And just like that, Stackoverflow lost me as a member. They now know what programmers are copying what code fragments. This could easily give them insight into, e.g., what project that I [for my company] am working on, what features we’re looking to implement, what problems we’re having, what direction our product is headed, and so many more other things, that it worries the hell out of me. It’s a gross breach of privacy that reflects an equally gross failure of judgment, one that, as far as I can tell, was done without our permission. What a shame.
Any inputs on how they are able to know what is copied? I tried looking at the network’s tab, there is no info sent back to server when copy is performed
Your article says: “It is possible that some of these copies are from users with an account but are not logged in. Unfortunately, there is not a way for us to test this theory.” Do not most your users keep using the same IP address?
I think they would consider this a privacy problem if they recorded the IP addresses.
Although this is interesting, I have my doubts about how accurate this data is. I did a Ctrl+C on April 1st because I saw a picture of the April fools gag and I wanted to see it firsthand on the site. I wasn’t actually copying anything. I’m sure many other users did this too, since this joke went nearly viral. That’s a lot of bad data points.
(A couple people also already mentioned copying text to use in a reply, or copying code to solve the asker’s question.)
Similar statistics on GitHub…?…?!!!!!…!!!!!
How many copy actions were part of edit actions?
Hi, nice one. Very good findings!
You probably do not account for a portion of the developers out there who use Linux. I sometimes just highlight with the mouse the text I want to copy, then use the middle click button to paste into my development environment. And I am sure I am not the only one.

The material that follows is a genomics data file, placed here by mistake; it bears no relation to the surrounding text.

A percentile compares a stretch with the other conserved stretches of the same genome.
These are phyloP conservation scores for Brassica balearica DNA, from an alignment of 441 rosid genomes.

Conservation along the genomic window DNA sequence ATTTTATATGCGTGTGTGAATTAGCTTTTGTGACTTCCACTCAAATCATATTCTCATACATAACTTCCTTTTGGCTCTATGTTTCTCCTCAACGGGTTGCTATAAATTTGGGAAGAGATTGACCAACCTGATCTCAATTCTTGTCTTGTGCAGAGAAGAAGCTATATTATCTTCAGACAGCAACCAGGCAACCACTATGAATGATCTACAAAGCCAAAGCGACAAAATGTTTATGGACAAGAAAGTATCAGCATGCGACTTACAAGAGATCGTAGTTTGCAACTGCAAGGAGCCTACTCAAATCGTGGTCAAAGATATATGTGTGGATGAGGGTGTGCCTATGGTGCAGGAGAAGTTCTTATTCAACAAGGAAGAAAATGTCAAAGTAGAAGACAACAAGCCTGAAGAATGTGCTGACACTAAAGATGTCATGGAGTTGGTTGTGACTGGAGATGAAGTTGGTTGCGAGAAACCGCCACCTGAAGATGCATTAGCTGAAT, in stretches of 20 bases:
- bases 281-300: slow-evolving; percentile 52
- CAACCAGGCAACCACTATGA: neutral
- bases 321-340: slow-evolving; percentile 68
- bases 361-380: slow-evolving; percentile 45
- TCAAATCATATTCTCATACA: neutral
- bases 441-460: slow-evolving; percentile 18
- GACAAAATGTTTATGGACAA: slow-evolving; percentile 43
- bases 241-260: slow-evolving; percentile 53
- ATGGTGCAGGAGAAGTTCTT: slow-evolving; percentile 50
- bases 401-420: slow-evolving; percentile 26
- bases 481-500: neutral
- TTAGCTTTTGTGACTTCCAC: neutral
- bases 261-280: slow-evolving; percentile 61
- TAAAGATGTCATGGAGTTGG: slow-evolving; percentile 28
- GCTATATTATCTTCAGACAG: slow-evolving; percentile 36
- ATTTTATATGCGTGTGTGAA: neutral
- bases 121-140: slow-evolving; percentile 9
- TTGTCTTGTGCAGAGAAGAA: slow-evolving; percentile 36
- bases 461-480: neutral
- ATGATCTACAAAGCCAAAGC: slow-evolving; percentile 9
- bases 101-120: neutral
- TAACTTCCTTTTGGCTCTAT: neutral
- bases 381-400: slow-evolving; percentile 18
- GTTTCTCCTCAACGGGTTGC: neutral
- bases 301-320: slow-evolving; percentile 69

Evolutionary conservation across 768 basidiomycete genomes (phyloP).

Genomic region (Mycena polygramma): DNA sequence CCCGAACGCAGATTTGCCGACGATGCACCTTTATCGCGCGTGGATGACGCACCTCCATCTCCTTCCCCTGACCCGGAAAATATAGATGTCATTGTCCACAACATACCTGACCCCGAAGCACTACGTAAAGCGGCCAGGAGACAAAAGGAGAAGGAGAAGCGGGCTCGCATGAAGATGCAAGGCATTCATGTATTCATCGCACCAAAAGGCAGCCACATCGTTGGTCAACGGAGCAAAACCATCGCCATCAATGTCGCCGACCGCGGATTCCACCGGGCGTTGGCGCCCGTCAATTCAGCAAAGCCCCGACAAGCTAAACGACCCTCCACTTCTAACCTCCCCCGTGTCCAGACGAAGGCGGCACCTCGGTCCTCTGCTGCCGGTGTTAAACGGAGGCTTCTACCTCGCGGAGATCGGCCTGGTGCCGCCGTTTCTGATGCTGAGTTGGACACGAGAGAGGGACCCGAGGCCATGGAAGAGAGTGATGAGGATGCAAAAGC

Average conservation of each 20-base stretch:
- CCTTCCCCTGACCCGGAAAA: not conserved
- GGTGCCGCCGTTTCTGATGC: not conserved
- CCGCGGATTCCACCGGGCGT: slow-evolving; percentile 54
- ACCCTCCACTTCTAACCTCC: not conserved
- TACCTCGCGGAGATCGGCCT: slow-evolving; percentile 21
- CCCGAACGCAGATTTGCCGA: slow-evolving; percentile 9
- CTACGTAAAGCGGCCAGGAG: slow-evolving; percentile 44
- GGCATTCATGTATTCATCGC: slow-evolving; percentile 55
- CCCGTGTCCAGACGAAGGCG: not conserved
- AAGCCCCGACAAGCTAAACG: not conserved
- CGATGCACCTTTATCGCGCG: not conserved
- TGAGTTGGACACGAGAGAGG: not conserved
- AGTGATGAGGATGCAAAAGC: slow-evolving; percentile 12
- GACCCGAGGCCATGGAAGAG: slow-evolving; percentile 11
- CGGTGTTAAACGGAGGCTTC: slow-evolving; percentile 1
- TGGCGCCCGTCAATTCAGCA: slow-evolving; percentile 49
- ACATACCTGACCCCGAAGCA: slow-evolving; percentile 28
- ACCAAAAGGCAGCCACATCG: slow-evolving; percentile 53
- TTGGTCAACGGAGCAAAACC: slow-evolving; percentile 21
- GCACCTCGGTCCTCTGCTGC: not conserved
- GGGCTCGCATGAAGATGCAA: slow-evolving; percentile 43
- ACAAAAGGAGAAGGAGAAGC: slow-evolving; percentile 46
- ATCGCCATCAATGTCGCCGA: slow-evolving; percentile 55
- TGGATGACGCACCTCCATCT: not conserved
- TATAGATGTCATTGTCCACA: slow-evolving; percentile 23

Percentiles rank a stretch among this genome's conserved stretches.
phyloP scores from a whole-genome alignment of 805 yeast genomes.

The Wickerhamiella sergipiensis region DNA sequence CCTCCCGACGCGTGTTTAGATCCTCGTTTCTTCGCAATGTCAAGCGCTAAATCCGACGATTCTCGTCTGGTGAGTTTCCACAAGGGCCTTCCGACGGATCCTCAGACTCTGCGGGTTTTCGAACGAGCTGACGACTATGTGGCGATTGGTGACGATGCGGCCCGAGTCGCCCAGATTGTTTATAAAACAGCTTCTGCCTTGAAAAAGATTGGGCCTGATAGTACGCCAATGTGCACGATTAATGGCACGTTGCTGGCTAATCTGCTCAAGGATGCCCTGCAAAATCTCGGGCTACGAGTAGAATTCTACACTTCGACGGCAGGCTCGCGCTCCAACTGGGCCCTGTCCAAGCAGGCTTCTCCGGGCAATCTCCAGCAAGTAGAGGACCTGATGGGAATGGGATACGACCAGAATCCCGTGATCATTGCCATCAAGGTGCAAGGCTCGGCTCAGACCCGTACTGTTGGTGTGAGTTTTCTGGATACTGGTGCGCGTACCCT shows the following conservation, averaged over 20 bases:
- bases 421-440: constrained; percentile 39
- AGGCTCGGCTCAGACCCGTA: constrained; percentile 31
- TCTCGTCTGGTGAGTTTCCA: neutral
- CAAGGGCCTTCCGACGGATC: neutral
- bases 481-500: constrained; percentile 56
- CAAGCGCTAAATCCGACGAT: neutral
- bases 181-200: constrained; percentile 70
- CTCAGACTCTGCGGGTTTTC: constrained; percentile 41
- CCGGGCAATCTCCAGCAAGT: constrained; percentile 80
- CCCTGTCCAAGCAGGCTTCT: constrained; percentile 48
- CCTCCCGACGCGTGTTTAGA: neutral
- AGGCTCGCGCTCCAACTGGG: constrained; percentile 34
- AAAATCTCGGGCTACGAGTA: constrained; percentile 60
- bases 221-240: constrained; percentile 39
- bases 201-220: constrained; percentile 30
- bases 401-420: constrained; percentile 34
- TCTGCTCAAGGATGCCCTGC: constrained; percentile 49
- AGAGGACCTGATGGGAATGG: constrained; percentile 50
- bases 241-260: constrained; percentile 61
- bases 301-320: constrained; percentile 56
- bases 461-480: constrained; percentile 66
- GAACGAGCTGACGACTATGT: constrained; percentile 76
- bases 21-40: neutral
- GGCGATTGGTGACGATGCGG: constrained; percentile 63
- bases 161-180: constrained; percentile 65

You surely aren’t the only one. I am using that technique, although I don’t think it’s possible for a site to distinguish between a screen-reader reading it and a Linux installation copying text by reading it straight to the target application.
My most downvoted questions are the ones I personally consider to be my best contributions. No surprise these are the ones that I copy first, to make sure the material survives deletion.
It’s kind of weird to refer to it as Command+C rather than Ctrl+C when the overwhelming majority of users must be on Windows or Linux on a Windows keyboard, no?
It shows the Stack Exchange leadership’s Mac snobbery.
I frequently copy code to see if it still works, especially if the post is more than a few years old. I frequently get messages that many items used in the code have been deprecated. However, I would like to add that I do not copy and paste into my code. I usually copy and paste into a text editor window where I will heavily edit it. The edited version gets copied/pasted into my code. I also frequently copy and paste portions of the code into a Google request so that I can find related articles. Finally, the demonstration code found in Stack Overflow frequently has items that are highly inappropriate, such as a number of malloc statements with no free statements.
In several places in this post, and on the podcast, it seems like you’re making the assumption that if someone copied code, then they must have thereafter pasted it into a production application. Sometimes people copy code to a repository of their own for future reference on how to go about something. Sometimes they paste it into a code editor, perhaps even the code they’re working on, and compare its efficacy to their existing code. Or they might refactor it in place — adding null checks, dependency injection, making it more reusable, etc. In this way they’ve really pasted a strategy, not just someone else’s code. There are many reasons why someone might copy that don’t come down to being lazy and don’t really pose a risk.